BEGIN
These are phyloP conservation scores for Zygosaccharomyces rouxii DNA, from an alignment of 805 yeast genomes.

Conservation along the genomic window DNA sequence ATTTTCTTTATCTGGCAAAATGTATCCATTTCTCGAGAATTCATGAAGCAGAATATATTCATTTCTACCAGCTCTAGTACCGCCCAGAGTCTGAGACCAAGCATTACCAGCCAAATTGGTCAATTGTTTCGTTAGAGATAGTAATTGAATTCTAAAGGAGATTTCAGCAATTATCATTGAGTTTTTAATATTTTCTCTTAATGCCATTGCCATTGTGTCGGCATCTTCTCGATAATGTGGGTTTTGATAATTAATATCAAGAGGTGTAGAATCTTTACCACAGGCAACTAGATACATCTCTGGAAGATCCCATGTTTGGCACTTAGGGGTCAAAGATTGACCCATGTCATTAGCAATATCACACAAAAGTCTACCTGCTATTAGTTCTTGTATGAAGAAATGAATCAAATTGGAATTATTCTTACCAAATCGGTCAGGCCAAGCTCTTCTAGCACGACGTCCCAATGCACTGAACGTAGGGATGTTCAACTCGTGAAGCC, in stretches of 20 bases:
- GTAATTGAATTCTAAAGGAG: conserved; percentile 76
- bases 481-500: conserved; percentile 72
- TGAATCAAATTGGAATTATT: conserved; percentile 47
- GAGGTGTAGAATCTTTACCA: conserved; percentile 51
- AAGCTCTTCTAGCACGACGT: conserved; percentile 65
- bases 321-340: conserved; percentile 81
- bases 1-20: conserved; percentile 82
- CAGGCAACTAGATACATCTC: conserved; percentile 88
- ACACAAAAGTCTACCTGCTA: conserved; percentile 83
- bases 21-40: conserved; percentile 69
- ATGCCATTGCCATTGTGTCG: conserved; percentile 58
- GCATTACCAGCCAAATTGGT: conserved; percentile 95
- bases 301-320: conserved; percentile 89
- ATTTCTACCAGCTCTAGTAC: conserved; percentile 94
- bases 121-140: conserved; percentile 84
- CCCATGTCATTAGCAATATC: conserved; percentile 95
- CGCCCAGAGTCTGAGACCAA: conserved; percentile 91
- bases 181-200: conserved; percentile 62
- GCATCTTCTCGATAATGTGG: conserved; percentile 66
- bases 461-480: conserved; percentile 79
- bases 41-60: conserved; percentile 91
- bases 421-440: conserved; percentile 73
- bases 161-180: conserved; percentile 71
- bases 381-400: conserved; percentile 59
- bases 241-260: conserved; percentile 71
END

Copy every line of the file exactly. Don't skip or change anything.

These are phyloP conservation scores for Zygosaccharomyces rouxii DNA, from an alignment of 805 yeast genomes.

Conservation along the genomic window DNA sequence ATTTTCTTTATCTGGCAAAATGTATCCATTTCTCGAGAATTCATGAAGCAGAATATATTCATTTCTACCAGCTCTAGTACCGCCCAGAGTCTGAGACCAAGCATTACCAGCCAAATTGGTCAATTGTTTCGTTAGAGATAGTAATTGAATTCTAAAGGAGATTTCAGCAATTATCATTGAGTTTTTAATATTTTCTCTTAATGCCATTGCCATTGTGTCGGCATCTTCTCGATAATGTGGGTTTTGATAATTAATATCAAGAGGTGTAGAATCTTTACCACAGGCAACTAGATACATCTCTGGAAGATCCCATGTTTGGCACTTAGGGGTCAAAGATTGACCCATGTCATTAGCAATATCACACAAAAGTCTACCTGCTATTAGTTCTTGTATGAAGAAATGAATCAAATTGGAATTATTCTTACCAAATCGGTCAGGCCAAGCTCTTCTAGCACGACGTCCCAATGCACTGAACGTAGGGATGTTCAACTCGTGAAGCC, in stretches of 20 bases:
- GTAATTGAATTCTAAAGGAG: conserved; percentile 76
- bases 481-500: conserved; percentile 72
- TGAATCAAATTGGAATTATT: conserved; percentile 47
- GAGGTGTAGAATCTTTACCA: conserved; percentile 51
- AAGCTCTTCTAGCACGACGT: conserved; percentile 65
- bases 321-340: conserved; percentile 81
- bases 1-20: conserved; percentile 82
- CAGGCAACTAGATACATCTC: conserved; percentile 88
- ACACAAAAGTCTACCTGCTA: conserved; percentile 83
- bases 21-40: conserved; percentile 69
- ATGCCATTGCCATTGTGTCG: conserved; percentile 58
- GCATTACCAGCCAAATTGGT: conserved; percentile 95
- bases 301-320: conserved; percentile 89
- ATTTCTACCAGCTCTAGTAC: conserved; percentile 94
- bases 121-140: conserved; percentile 84
- CCCATGTCATTAGCAATATC: conserved; percentile 95
- CGCCCAGAGTCTGAGACCAA: conserved; percentile 91
- bases 181-200: conserved; percentile 62
- GCATCTTCTCGATAATGTGG: conserved; percentile 66
- bases 461-480: conserved; percentile 79
- bases 41-60: conserved; percentile 91
- bases 421-440: conserved; percentile 73
- bases 161-180: conserved; percentile 71
- bases 381-400: conserved; percentile 59
- bases 241-260: conserved; percentile 71